The Health Insurance Portability and Accountability Act – HIPPA – is a law designed to safeguard patients’ privacy. All “individually identifiable health information” is protected, whether it is in paper or digital format. HIPPA strictly limits disclosure of health records and requires providers to inform patients when and with whom information is shared (e.g. insurance companies, specialists, etc.). Healthcare organizations, clearinghouses, pharmacies, and plans must comply – at the risk of stiff fines (and, for willful violations, potential jail time).
As a professional in the healthcare field, it is incumbent on you to comply with HIPPA regulations. Part of this is ensuring records are properly disposed of. The law requires that documents be destroyed so that there is no possibility for reconstruction or recreation, and it outlines acceptable disposal methods.
For example, appropriate methods for destroying paper records include shredding, pulping, pulverizing, and burning. Appropriate methods of disposing of computer data and hard drives include overwriting data or reformatting the disk and destroying all of its contents. Media is not considered completely destroyed until the backup are also overwritten.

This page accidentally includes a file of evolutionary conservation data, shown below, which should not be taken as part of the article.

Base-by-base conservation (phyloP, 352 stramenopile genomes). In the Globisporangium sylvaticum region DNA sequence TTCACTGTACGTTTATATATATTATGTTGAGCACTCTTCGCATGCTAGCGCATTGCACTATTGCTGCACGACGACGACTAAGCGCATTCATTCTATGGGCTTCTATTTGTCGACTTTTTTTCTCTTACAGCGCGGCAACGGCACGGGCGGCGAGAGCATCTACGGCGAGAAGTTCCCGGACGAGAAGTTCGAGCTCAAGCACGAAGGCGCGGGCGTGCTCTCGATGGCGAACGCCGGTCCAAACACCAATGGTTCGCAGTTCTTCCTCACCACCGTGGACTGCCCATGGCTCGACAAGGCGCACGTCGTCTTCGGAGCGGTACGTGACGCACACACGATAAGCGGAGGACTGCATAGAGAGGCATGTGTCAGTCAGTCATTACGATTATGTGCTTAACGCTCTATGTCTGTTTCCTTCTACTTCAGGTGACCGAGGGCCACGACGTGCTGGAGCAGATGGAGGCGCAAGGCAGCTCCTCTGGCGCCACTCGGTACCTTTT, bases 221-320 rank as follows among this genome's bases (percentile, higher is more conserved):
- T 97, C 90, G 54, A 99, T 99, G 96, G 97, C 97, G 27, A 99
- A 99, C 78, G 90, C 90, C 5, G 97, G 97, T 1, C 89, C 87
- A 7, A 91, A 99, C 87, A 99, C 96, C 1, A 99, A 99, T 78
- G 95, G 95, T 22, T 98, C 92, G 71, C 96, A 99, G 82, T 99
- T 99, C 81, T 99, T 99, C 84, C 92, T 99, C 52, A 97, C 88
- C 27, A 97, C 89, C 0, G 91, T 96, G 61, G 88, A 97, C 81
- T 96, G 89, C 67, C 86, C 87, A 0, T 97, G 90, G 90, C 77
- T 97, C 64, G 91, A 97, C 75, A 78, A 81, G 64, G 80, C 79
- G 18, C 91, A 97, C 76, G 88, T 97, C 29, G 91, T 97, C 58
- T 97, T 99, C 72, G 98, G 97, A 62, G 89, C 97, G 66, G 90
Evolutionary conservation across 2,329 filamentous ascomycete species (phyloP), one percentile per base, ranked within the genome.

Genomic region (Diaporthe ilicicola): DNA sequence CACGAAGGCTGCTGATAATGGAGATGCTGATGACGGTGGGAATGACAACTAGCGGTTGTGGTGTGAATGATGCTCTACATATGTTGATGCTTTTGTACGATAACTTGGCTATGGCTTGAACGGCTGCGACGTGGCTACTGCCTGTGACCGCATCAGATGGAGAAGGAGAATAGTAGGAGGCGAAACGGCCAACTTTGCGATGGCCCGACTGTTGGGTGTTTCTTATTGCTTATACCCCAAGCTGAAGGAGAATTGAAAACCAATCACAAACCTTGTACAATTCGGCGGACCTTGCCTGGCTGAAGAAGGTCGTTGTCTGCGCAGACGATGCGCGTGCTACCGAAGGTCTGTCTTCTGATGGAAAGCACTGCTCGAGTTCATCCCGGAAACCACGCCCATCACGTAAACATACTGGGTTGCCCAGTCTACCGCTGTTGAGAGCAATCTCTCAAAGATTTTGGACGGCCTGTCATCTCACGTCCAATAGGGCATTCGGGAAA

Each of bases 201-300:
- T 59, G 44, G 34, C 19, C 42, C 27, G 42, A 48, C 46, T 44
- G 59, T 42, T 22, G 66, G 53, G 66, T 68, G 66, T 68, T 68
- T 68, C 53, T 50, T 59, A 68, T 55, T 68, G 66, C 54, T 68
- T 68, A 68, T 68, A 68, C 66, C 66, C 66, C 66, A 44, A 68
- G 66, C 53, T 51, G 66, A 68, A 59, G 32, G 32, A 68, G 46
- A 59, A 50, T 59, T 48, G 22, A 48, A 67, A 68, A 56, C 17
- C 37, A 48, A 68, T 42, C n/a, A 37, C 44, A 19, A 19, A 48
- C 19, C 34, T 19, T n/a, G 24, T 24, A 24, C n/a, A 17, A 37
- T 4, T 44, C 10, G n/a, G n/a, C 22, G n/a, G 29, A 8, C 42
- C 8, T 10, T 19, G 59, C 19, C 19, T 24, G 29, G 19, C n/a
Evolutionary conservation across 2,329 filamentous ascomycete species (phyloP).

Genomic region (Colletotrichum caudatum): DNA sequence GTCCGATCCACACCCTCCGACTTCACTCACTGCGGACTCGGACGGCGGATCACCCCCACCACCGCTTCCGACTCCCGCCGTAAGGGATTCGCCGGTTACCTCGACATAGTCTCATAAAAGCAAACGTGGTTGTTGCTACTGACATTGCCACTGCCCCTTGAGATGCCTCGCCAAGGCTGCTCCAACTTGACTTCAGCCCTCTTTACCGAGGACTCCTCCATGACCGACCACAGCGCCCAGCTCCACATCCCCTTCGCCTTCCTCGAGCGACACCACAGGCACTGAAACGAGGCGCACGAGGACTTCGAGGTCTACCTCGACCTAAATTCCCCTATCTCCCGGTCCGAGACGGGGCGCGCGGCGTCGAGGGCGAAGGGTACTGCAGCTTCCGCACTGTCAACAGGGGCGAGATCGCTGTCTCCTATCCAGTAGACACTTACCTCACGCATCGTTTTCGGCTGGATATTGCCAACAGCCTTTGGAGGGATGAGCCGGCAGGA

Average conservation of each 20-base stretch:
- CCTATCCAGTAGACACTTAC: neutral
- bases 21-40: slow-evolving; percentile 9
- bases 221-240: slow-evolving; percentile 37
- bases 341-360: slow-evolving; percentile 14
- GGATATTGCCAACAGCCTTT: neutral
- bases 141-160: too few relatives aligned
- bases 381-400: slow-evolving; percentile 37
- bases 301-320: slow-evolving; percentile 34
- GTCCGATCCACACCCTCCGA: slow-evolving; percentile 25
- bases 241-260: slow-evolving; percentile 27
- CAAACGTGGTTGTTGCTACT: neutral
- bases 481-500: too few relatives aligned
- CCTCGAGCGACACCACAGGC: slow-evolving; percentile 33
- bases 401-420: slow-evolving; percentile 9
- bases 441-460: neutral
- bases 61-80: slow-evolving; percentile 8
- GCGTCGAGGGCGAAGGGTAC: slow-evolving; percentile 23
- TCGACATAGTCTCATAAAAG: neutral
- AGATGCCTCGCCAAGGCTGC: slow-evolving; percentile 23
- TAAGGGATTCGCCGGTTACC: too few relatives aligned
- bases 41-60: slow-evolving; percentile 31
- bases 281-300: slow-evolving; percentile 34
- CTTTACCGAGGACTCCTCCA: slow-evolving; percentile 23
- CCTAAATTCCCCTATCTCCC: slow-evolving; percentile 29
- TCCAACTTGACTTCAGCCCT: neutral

When a covered entity (i.e. organization or individual who must comply with HIPPA) outsources to a service to destroy records, they must specify the following in the contract:
- Method of disposal or destruction. It must comply with methods outlined in the law.
- The time between the acquisition of the data and its destruction.
- Which safeguards are taken against confidentiality breaches.
- Proof of destruction. Your service should provide a Certificate of Destruction. A proper chain of custody is maintained throughout every step of the process, ensuring that there is no potential for breaches.
Patients deserve the utmost privacy; safeguard their confidentiality with credentialed, experienced information security specialists.